A few weeks back, I was called in to rebuild a deck that had failed. Failed is not the right word. This thing disintegrated! The deck was built technically right with the right size timbers and dimensional lumber for the substructure, however, Fir was used rather than redwood or treated lumber. In many places the bottom the joists were in direct contact with the soil. This on it’s own was a problem in the making. But there was more.
The deck design incorporated a skirt that went from the walking surface to the ground. This reduced airflow and trapped even more moisture. But there is more.
The other issue was that the composite decking was installed with zero gap between the boards. So, over time, the combination of ground moisture, gutter run off, rain, snow and humidity all started eating away at the structure and in just a few years after construction, the deck fell apart. Areas of it were sagging, water was pooling on the surface, and the walking surface was falling apart. Time for a rebuild.
The homeowners liked the footprint of the original size and wanted to maintain the same look that they first had. We calculated the costs and they said to get it done. We did make a few changes though. This time around, we elevated the deck a few inches above where it was the first time. This got the lumber off the ground. I also used redwood for all of the substructure. And, in the process of building the frame, we figured out a better way to build the bench supports, the connection to the house was simplified and improved, and the center joint and decking direction change was enhanced. We also connected the downspout for the gutters to a drain tube and ran it out into the yard and a pit. As you can see by the photos, the tear out was a lot of dirty work. And I am please to say, I did not have to do it! This homeowner had her family help out and when I showed up 99% of it all was gone and ready for me to get to work.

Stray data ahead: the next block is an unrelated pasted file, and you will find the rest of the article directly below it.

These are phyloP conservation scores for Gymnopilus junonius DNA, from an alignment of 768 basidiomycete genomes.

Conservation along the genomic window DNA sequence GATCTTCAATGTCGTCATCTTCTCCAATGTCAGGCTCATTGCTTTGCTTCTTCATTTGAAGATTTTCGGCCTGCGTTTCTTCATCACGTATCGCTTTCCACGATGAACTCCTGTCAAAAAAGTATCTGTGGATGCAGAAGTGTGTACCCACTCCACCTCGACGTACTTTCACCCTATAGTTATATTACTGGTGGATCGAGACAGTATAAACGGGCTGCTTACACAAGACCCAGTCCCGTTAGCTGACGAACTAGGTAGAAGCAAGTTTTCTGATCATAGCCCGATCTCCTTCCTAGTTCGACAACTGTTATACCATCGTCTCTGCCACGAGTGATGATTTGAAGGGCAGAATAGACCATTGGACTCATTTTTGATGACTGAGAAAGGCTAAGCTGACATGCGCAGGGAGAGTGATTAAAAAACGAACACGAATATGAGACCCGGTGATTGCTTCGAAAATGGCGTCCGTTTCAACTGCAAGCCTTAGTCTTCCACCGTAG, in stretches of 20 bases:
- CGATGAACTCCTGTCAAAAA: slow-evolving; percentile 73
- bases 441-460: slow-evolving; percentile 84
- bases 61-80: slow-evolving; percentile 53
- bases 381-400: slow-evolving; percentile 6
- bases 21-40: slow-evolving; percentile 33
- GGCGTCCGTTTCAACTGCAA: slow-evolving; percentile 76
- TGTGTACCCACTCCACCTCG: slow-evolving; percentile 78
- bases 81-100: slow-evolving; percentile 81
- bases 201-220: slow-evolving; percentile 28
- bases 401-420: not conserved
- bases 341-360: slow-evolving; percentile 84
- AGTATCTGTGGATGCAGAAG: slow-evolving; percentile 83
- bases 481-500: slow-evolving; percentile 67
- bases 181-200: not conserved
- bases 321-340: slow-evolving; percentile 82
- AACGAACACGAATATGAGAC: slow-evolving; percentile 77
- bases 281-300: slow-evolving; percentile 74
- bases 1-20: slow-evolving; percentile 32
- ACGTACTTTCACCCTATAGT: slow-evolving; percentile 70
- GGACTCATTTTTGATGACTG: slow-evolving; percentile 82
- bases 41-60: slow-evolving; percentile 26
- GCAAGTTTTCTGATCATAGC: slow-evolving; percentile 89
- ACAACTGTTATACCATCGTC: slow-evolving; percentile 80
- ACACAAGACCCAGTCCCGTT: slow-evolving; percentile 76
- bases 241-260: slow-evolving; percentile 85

The first day, myself and two others were able to get the new frame built. Day two we were able to install most of the new decking and on day three we finished up the deck. Day four we installed the new “Floating” skirt, and built the new benches. We also framed in a hole in the deck and recessed the huge potted bushes into the deck rather than setting the pot on the deck. This will allow for drainage and will not create a sag in the deck or stains from the pot.
Now for the most critical thing to remember if you are building your own deck. You MUST provide at least 1/4″ gap between the boards for drainage and for expansion and contraction. Composite decking while very good, must be installed so that it can breathe. It has to dry out. As I mentioned earlier, with the deck now elevated a bit, in fact it is now flush with the door sill instead of stepping down a few inches, the skirt having a gap to the lawn, and the boards having the proper gap between them, this structure should last many, many years.
You would want to do the same thing for a redwood deck. Ventilation is critical in all areas of our homes, and the back yard living areas are no exception. In fact it is even more important here. Of note, the textured and stained patio area was also added in as a replacement to a cracked slab that was there before. I like the combination of different materials to add interest and create a different walking feel as you pass from one zone to another.